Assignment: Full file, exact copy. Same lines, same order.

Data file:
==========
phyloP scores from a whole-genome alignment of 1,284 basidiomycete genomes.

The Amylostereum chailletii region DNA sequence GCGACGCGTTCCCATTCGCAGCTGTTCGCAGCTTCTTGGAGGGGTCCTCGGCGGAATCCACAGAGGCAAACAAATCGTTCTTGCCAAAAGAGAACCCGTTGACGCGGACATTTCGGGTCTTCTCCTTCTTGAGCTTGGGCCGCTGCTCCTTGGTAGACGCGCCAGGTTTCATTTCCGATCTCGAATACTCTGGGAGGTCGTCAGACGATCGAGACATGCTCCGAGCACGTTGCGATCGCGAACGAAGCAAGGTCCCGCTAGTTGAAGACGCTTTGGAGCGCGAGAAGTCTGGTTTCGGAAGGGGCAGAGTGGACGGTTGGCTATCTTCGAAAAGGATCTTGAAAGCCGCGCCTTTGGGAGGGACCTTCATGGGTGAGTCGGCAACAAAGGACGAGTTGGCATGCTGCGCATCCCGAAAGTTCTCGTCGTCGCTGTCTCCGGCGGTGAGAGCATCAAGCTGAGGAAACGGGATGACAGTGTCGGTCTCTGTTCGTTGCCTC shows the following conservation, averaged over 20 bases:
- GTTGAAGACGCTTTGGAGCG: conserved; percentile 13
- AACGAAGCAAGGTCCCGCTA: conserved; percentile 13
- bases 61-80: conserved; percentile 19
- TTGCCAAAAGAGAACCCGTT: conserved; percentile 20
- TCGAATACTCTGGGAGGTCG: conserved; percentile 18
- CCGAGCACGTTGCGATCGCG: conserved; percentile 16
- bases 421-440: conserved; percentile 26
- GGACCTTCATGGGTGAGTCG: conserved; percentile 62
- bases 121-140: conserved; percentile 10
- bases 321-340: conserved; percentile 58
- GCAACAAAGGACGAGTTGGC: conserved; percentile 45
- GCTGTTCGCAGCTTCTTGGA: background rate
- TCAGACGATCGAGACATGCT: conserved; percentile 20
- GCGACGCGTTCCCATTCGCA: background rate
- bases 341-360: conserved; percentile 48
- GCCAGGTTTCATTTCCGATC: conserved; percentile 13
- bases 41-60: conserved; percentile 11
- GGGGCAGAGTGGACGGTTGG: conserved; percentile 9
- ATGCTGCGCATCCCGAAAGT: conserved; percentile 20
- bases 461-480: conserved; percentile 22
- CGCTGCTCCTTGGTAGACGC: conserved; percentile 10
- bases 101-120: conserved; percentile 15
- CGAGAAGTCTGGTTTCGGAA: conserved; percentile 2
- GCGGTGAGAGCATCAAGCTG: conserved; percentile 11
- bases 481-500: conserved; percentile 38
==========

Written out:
phyloP scores from a whole-genome alignment of 1,284 basidiomycete genomes.

The Amylostereum chailletii region DNA sequence GCGACGCGTTCCCATTCGCAGCTGTTCGCAGCTTCTTGGAGGGGTCCTCGGCGGAATCCACAGAGGCAAACAAATCGTTCTTGCCAAAAGAGAACCCGTTGACGCGGACATTTCGGGTCTTCTCCTTCTTGAGCTTGGGCCGCTGCTCCTTGGTAGACGCGCCAGGTTTCATTTCCGATCTCGAATACTCTGGGAGGTCGTCAGACGATCGAGACATGCTCCGAGCACGTTGCGATCGCGAACGAAGCAAGGTCCCGCTAGTTGAAGACGCTTTGGAGCGCGAGAAGTCTGGTTTCGGAAGGGGCAGAGTGGACGGTTGGCTATCTTCGAAAAGGATCTTGAAAGCCGCGCCTTTGGGAGGGACCTTCATGGGTGAGTCGGCAACAAAGGACGAGTTGGCATGCTGCGCATCCCGAAAGTTCTCGTCGTCGCTGTCTCCGGCGGTGAGAGCATCAAGCTGAGGAAACGGGATGACAGTGTCGGTCTCTGTTCGTTGCCTC shows the following conservation, averaged over 20 bases:
- GTTGAAGACGCTTTGGAGCG: conserved; percentile 13
- AACGAAGCAAGGTCCCGCTA: conserved; percentile 13
- bases 61-80: conserved; percentile 19
- TTGCCAAAAGAGAACCCGTT: conserved; percentile 20
- TCGAATACTCTGGGAGGTCG: conserved; percentile 18
- CCGAGCACGTTGCGATCGCG: conserved; percentile 16
- bases 421-440: conserved; percentile 26
- GGACCTTCATGGGTGAGTCG: conserved; percentile 62
- bases 121-140: conserved; percentile 10
- bases 321-340: conserved; percentile 58
- GCAACAAAGGACGAGTTGGC: conserved; percentile 45
- GCTGTTCGCAGCTTCTTGGA: background rate
- TCAGACGATCGAGACATGCT: conserved; percentile 20
- GCGACGCGTTCCCATTCGCA: background rate
- bases 341-360: conserved; percentile 48
- GCCAGGTTTCATTTCCGATC: conserved; percentile 13
- bases 41-60: conserved; percentile 11
- GGGGCAGAGTGGACGGTTGG: conserved; percentile 9
- ATGCTGCGCATCCCGAAAGT: conserved; percentile 20
- bases 461-480: conserved; percentile 22
- CGCTGCTCCTTGGTAGACGC: conserved; percentile 10
- bases 101-120: conserved; percentile 15
- CGAGAAGTCTGGTTTCGGAA: conserved; percentile 2
- GCGGTGAGAGCATCAAGCTG: conserved; percentile 11
- bases 481-500: conserved; percentile 38